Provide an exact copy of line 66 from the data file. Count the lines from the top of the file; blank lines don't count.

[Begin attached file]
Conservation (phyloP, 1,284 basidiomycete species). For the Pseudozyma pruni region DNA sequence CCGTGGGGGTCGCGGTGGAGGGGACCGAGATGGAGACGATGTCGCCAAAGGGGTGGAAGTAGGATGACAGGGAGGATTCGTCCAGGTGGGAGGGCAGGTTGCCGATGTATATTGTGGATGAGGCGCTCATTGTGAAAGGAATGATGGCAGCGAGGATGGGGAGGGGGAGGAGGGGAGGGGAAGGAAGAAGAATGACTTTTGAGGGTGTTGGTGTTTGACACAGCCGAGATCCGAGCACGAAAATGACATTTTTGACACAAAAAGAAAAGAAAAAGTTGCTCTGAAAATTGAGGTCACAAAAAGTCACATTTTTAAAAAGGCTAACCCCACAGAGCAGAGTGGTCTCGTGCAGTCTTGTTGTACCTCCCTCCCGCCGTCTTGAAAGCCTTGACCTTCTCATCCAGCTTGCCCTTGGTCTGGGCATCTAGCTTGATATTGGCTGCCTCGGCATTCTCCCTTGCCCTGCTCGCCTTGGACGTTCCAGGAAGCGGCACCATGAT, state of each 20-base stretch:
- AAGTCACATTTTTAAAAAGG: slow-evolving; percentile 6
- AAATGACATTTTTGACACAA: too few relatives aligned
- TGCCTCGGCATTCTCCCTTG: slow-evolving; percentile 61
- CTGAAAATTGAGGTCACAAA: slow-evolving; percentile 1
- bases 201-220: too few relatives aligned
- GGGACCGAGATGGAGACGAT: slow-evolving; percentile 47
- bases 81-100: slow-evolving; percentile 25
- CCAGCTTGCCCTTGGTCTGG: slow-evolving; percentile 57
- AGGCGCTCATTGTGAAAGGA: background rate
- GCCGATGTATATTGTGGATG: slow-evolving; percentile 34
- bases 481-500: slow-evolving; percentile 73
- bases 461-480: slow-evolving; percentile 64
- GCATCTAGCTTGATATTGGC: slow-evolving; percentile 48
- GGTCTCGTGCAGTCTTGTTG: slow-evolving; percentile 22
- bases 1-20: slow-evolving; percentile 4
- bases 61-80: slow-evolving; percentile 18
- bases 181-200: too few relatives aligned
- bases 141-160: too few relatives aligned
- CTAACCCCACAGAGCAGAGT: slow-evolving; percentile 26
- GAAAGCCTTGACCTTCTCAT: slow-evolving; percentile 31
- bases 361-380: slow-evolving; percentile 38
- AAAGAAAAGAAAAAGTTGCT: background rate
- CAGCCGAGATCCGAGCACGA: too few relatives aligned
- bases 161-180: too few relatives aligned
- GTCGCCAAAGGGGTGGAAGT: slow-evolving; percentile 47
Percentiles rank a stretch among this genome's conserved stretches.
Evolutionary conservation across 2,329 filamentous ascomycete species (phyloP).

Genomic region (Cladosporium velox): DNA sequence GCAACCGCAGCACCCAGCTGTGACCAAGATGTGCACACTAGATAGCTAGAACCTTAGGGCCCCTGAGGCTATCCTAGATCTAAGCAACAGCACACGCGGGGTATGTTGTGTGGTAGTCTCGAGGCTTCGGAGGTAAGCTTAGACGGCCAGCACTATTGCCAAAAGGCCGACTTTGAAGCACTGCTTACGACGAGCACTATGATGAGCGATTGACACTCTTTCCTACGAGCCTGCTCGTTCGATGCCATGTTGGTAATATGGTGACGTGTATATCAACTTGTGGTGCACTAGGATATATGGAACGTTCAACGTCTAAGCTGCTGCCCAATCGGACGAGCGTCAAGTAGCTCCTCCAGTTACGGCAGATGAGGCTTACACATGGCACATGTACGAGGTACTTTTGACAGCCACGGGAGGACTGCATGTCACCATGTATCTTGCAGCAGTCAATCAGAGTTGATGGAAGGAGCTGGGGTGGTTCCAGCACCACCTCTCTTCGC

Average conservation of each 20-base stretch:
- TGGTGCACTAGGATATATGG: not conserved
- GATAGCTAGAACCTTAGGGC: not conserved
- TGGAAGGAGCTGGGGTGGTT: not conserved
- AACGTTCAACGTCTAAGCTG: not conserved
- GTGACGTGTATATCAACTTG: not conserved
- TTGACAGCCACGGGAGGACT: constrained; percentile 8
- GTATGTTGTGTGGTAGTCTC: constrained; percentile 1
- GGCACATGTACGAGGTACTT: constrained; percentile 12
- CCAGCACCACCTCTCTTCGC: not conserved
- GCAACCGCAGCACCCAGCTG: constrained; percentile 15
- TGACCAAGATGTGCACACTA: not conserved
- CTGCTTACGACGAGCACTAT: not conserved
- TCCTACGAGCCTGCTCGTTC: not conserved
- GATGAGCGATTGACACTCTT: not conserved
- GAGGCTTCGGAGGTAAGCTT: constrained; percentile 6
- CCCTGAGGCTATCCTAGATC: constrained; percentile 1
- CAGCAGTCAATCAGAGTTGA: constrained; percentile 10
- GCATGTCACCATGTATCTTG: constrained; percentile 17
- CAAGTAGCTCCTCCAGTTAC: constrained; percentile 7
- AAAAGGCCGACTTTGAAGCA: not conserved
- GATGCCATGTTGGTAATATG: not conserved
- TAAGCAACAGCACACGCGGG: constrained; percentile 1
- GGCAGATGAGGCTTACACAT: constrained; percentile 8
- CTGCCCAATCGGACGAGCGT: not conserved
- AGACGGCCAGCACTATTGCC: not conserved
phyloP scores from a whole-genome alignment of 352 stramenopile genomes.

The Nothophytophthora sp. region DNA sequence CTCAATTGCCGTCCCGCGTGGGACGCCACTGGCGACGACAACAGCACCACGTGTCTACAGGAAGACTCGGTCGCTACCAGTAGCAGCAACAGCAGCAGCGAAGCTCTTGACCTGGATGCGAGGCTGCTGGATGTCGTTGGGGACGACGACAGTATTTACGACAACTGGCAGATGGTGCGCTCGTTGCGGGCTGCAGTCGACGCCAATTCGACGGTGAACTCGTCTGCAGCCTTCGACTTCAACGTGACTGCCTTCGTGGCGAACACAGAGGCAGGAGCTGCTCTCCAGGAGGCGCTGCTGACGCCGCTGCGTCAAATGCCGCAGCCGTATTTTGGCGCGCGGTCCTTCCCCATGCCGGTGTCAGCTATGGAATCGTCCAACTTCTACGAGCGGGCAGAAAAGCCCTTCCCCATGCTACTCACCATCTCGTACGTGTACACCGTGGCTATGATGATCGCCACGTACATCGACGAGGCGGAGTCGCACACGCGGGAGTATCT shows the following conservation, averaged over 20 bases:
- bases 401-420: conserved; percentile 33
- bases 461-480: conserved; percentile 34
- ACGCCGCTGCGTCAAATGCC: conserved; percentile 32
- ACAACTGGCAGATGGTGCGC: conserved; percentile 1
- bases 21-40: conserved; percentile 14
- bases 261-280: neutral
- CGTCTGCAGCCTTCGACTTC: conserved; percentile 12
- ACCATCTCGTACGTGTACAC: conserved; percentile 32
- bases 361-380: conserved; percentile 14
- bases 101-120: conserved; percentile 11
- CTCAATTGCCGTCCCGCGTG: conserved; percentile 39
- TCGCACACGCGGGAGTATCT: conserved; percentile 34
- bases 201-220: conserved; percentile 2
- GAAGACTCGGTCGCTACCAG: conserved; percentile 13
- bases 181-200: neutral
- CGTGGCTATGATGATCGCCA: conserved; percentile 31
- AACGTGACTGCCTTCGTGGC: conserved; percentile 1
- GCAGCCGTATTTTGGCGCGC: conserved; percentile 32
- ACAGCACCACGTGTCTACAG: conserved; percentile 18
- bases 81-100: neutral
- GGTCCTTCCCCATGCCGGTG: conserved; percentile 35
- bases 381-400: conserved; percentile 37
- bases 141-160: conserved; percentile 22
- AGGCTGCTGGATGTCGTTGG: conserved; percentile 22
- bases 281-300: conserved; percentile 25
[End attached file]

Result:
- bases 361-380: conserved; percentile 14